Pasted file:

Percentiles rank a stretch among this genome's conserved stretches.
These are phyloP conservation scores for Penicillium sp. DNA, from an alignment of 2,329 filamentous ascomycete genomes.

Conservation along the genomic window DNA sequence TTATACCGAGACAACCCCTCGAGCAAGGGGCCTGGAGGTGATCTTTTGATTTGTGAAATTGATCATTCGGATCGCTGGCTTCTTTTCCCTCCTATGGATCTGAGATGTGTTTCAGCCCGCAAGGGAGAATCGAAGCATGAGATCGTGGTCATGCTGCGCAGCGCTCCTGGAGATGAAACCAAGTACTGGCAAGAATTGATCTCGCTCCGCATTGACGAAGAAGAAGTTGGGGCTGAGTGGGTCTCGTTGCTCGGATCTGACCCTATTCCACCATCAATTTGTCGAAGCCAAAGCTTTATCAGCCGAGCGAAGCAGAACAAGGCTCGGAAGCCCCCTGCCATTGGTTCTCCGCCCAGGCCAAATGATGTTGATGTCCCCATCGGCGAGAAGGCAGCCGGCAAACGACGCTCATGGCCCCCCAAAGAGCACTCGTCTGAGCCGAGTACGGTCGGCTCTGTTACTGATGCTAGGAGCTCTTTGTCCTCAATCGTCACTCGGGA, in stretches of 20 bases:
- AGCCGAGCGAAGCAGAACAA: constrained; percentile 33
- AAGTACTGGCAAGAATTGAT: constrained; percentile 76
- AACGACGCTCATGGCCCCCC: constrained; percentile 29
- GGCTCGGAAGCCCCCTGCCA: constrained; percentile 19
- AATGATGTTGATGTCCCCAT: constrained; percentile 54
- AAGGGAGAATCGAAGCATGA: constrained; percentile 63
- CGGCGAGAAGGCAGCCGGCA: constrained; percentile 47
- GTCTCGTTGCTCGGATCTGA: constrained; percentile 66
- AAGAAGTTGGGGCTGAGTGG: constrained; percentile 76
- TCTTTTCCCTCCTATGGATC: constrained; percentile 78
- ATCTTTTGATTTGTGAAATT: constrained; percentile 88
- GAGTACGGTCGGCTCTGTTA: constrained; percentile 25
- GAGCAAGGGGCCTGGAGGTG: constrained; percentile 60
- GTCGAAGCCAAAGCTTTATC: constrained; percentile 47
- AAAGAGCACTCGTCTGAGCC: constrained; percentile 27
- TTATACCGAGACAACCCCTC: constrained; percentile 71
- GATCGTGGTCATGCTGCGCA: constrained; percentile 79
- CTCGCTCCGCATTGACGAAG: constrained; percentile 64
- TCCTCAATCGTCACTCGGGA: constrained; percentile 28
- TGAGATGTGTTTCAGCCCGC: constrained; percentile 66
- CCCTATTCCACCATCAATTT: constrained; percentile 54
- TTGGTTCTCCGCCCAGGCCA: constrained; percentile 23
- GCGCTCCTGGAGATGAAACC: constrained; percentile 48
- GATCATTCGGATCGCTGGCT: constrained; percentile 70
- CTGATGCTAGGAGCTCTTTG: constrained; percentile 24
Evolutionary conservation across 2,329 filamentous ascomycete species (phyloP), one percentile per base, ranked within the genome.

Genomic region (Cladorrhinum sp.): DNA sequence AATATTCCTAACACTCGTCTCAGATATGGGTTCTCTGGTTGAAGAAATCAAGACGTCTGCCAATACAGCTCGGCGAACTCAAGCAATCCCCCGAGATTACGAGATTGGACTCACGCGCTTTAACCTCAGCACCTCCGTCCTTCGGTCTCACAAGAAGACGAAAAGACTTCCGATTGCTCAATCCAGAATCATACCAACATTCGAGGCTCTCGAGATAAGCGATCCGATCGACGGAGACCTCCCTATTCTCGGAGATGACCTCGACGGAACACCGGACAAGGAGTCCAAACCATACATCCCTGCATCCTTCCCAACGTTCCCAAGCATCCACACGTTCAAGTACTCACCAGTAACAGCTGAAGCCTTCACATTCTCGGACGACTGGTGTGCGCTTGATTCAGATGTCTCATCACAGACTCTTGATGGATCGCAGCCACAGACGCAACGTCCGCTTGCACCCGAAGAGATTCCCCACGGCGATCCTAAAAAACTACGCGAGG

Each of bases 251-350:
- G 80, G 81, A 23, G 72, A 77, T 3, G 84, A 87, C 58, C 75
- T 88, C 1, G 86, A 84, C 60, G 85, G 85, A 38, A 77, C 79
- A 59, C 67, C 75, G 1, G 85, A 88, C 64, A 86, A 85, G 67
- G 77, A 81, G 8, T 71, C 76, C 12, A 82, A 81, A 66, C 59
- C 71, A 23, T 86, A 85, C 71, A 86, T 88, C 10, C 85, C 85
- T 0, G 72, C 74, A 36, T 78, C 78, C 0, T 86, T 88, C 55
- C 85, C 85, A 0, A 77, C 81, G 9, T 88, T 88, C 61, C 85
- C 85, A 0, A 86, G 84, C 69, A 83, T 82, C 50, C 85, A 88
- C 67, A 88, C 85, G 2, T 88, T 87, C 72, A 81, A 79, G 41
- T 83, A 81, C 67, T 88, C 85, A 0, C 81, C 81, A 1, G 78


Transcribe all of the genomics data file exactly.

Percentiles rank a stretch among this genome's conserved stretches.
These are phyloP conservation scores for Penicillium sp. DNA, from an alignment of 2,329 filamentous ascomycete genomes.

Conservation along the genomic window DNA sequence TTATACCGAGACAACCCCTCGAGCAAGGGGCCTGGAGGTGATCTTTTGATTTGTGAAATTGATCATTCGGATCGCTGGCTTCTTTTCCCTCCTATGGATCTGAGATGTGTTTCAGCCCGCAAGGGAGAATCGAAGCATGAGATCGTGGTCATGCTGCGCAGCGCTCCTGGAGATGAAACCAAGTACTGGCAAGAATTGATCTCGCTCCGCATTGACGAAGAAGAAGTTGGGGCTGAGTGGGTCTCGTTGCTCGGATCTGACCCTATTCCACCATCAATTTGTCGAAGCCAAAGCTTTATCAGCCGAGCGAAGCAGAACAAGGCTCGGAAGCCCCCTGCCATTGGTTCTCCGCCCAGGCCAAATGATGTTGATGTCCCCATCGGCGAGAAGGCAGCCGGCAAACGACGCTCATGGCCCCCCAAAGAGCACTCGTCTGAGCCGAGTACGGTCGGCTCTGTTACTGATGCTAGGAGCTCTTTGTCCTCAATCGTCACTCGGGA, in stretches of 20 bases:
- AGCCGAGCGAAGCAGAACAA: constrained; percentile 33
- AAGTACTGGCAAGAATTGAT: constrained; percentile 76
- AACGACGCTCATGGCCCCCC: constrained; percentile 29
- GGCTCGGAAGCCCCCTGCCA: constrained; percentile 19
- AATGATGTTGATGTCCCCAT: constrained; percentile 54
- AAGGGAGAATCGAAGCATGA: constrained; percentile 63
- CGGCGAGAAGGCAGCCGGCA: constrained; percentile 47
- GTCTCGTTGCTCGGATCTGA: constrained; percentile 66
- AAGAAGTTGGGGCTGAGTGG: constrained; percentile 76
- TCTTTTCCCTCCTATGGATC: constrained; percentile 78
- ATCTTTTGATTTGTGAAATT: constrained; percentile 88
- GAGTACGGTCGGCTCTGTTA: constrained; percentile 25
- GAGCAAGGGGCCTGGAGGTG: constrained; percentile 60
- GTCGAAGCCAAAGCTTTATC: constrained; percentile 47
- AAAGAGCACTCGTCTGAGCC: constrained; percentile 27
- TTATACCGAGACAACCCCTC: constrained; percentile 71
- GATCGTGGTCATGCTGCGCA: constrained; percentile 79
- CTCGCTCCGCATTGACGAAG: constrained; percentile 64
- TCCTCAATCGTCACTCGGGA: constrained; percentile 28
- TGAGATGTGTTTCAGCCCGC: constrained; percentile 66
- CCCTATTCCACCATCAATTT: constrained; percentile 54
- TTGGTTCTCCGCCCAGGCCA: constrained; percentile 23
- GCGCTCCTGGAGATGAAACC: constrained; percentile 48
- GATCATTCGGATCGCTGGCT: constrained; percentile 70
- CTGATGCTAGGAGCTCTTTG: constrained; percentile 24
Evolutionary conservation across 2,329 filamentous ascomycete species (phyloP), one percentile per base, ranked within the genome.

Genomic region (Cladorrhinum sp.): DNA sequence AATATTCCTAACACTCGTCTCAGATATGGGTTCTCTGGTTGAAGAAATCAAGACGTCTGCCAATACAGCTCGGCGAACTCAAGCAATCCCCCGAGATTACGAGATTGGACTCACGCGCTTTAACCTCAGCACCTCCGTCCTTCGGTCTCACAAGAAGACGAAAAGACTTCCGATTGCTCAATCCAGAATCATACCAACATTCGAGGCTCTCGAGATAAGCGATCCGATCGACGGAGACCTCCCTATTCTCGGAGATGACCTCGACGGAACACCGGACAAGGAGTCCAAACCATACATCCCTGCATCCTTCCCAACGTTCCCAAGCATCCACACGTTCAAGTACTCACCAGTAACAGCTGAAGCCTTCACATTCTCGGACGACTGGTGTGCGCTTGATTCAGATGTCTCATCACAGACTCTTGATGGATCGCAGCCACAGACGCAACGTCCGCTTGCACCCGAAGAGATTCCCCACGGCGATCCTAAAAAACTACGCGAGG

Each of bases 251-350:
- G 80, G 81, A 23, G 72, A 77, T 3, G 84, A 87, C 58, C 75
- T 88, C 1, G 86, A 84, C 60, G 85, G 85, A 38, A 77, C 79
- A 59, C 67, C 75, G 1, G 85, A 88, C 64, A 86, A 85, G 67
- G 77, A 81, G 8, T 71, C 76, C 12, A 82, A 81, A 66, C 59
- C 71, A 23, T 86, A 85, C 71, A 86, T 88, C 10, C 85, C 85
- T 0, G 72, C 74, A 36, T 78, C 78, C 0, T 86, T 88, C 55
- C 85, C 85, A 0, A 77, C 81, G 9, T 88, T 88, C 61, C 85
- C 85, A 0, A 86, G 84, C 69, A 83, T 82, C 50, C 85, A 88
- C 67, A 88, C 85, G 2, T 88, T 87, C 72, A 81, A 79, G 41
- T 83, A 81, C 67, T 88, C 85, A 0, C 81, C 81, A 1, G 78